Pattern and mould-making represent a special exhibitor group at Moulding Expo 2017, which will be welcoming visitors from May 30th-June 1st 2017 at Messe Stuttgart, and 3D printing is broadening the horizons of this corner of the industry.
This varied sector has changed enormously in the last few years. And companies are diversifying their operations to include tool-making to make the transition through the value chain more fluent.
This is according to Peter Gärtner from the Information Centre for Company Management in the German Association of Pattern and Mould Making (BVMF), who said this has been a trend that has been ongoing for years.
Indeed, many companies already cover the entire process chain, processing a wide range of materials extending from wood, the traditional pattern material, and many different plastics through to lightweight and non-ferrous metals along with steel. This also involves broad-based technological know-how and the willingness to face up to the challenge of increasingly more accurate tolerances - right down to the micrometre range.
The most important new technology is 3D printing, which has made it relatively easy to start series production, primarily objects in prototype construction and in pilot and small series manufacturing.
Gärtner noted that 3D printing is also used by customers of pattern and mould manufacturers. For example, foundries are increasingly manufacturing casting moulds directly using 3D sand printers, especially for prototype casts. Since a pattern set is no longer required in this case, this technology is starting to compete with traditional foundry pattern making. On the other hand, 3D printers are providing pattern and mould makers with new work opportunities, which must be utilised.
Gärtner mentioned as examples production planning and quality assurance of patterns for large moulds, e.g. for ship's engines. The 3D data are scaled and printed as a scaled-down model, thus making an unclear dataset clear. It can be more easily examined whether problems, for example, might occur during shaping.
"A printer can therefore be used creatively even if it will be a long time before a printer can print a ship's engine pattern set," he said.
Example from additive manufacturing: bracket made of stainless steel 1.4404.
Pattern and mould makers' stands at the German Association of Pattern and Mould Making pavilion will be complemented by the products and services exhibited at Moulding.
One company set to present the entire range includes HFM Modell- und Formenbau GmbH, Ostrach, which is making its Moulding Expo debut in 2017.
The company regards Moulding Expo as a "new fresh trade fair, which is very well organised."
HFM is convinced that Moulding Expo will become the "new leading trade fair" for the industry. The Ostrach-based company operates in the areas of automotive, aerospace engineering, tool making and mechanical engineering, and started to fully use 3D printing last year.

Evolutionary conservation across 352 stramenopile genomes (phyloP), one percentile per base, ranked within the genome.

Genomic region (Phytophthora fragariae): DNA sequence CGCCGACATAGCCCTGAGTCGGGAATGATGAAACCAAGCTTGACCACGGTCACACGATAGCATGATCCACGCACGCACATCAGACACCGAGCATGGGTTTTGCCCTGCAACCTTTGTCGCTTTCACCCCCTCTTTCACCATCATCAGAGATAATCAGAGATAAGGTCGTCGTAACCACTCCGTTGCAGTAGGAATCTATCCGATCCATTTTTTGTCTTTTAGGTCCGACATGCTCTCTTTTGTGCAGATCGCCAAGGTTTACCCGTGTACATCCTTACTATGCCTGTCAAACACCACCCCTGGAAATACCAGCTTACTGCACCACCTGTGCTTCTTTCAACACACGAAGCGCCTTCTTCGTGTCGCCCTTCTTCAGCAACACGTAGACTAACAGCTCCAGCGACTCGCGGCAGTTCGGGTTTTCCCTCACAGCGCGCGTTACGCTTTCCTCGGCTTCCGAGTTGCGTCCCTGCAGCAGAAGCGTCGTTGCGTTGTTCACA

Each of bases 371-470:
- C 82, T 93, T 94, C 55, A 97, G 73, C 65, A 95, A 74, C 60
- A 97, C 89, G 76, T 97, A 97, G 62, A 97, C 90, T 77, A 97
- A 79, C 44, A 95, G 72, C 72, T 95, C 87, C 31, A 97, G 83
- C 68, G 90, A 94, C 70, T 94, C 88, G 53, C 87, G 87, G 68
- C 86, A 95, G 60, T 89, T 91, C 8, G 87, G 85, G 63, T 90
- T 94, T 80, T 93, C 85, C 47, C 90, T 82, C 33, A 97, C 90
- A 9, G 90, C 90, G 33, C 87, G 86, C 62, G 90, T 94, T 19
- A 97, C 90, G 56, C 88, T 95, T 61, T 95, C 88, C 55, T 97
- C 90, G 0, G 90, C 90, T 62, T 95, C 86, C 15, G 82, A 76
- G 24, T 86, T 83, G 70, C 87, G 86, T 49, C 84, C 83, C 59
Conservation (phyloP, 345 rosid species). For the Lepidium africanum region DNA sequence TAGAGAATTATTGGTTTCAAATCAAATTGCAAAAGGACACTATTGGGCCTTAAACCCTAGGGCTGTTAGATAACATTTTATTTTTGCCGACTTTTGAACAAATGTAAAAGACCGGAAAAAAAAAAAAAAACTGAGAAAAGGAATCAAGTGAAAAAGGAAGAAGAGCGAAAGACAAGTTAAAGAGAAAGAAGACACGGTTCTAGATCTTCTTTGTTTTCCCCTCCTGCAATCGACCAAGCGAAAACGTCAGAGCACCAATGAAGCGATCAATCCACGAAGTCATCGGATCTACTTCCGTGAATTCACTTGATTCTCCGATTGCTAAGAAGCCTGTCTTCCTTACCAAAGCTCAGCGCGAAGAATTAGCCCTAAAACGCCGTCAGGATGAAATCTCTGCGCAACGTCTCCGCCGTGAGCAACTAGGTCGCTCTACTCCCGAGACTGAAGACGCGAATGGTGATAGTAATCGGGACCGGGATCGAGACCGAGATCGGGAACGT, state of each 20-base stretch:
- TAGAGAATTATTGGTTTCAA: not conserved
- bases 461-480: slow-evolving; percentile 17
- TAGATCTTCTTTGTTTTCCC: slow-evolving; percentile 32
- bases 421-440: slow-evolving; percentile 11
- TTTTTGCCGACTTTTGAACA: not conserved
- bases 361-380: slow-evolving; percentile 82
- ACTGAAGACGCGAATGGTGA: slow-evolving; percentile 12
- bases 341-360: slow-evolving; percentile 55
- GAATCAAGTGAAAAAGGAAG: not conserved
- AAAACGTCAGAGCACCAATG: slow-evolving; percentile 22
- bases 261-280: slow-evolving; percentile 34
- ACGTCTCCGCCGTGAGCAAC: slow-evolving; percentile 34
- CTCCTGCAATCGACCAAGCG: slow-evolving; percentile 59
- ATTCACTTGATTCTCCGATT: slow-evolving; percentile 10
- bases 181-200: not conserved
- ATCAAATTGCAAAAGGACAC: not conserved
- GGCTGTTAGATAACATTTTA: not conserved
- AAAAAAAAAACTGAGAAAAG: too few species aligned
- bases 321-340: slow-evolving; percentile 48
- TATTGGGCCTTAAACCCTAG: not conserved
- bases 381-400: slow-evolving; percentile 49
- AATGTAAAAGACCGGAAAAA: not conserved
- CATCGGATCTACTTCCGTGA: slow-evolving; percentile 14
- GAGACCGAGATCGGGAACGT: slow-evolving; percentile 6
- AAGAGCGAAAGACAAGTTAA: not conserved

"We will focus on the topics of cubing - i.e the presentation of entire modules - mould making and additive manufacturing," they stated.
In addition to German customers, the company is expecting to welcome European customers, especially from neighbouring countries.
MEX is also important for HFM to obtain an overview of new developments and trends in the industry.
CP – Centrum für Prototypenbau, Erkelenz, supports product developers with prototypes and small series made of plastic and metal. The company will also be exhibiting in Stuttgart for the first time.
Besima Sümer, a member of the Board of Management of CP, said: "We were looking for another trade fair. The concept of Moulding Expo appealed to us. We were also impressed by the fact that the mood at the last trade fair was very good."
CP will focus on customers and interested parties from Germany and neighbouring countries.
Modec Tooling and Prototyping, Venlo, Netherlands, participated in Moulding Expo in 2015. Modec has chosen a different hall and a larger stand this time. The company wants to become more well-known in Germany. Modec comes originally from the area of foundry pattern making, but now offers a very wide portfolio with fluent transitions to associated areas of pattern making. The company also manufactures gauges, moulds and all other tools, which are required to produce a product, including engineering support. The proportion of foundry patterns now only stands at 25 per cent. At 40 per cent the automotive share is relative high while the remainder goes in all directions (artists, composites, apparatus construction, mechanical engineering ...).
The Dutch company relies on state-of-the-art technology, e.g. 3D printing and modern milling technologies. All materials ranging from wood and plastics through to non-ferrous metals are processed.
"We will concentrate on the area of automotive at the trade fair, namely on the complete process chain," said Bart Meijnen, CEO.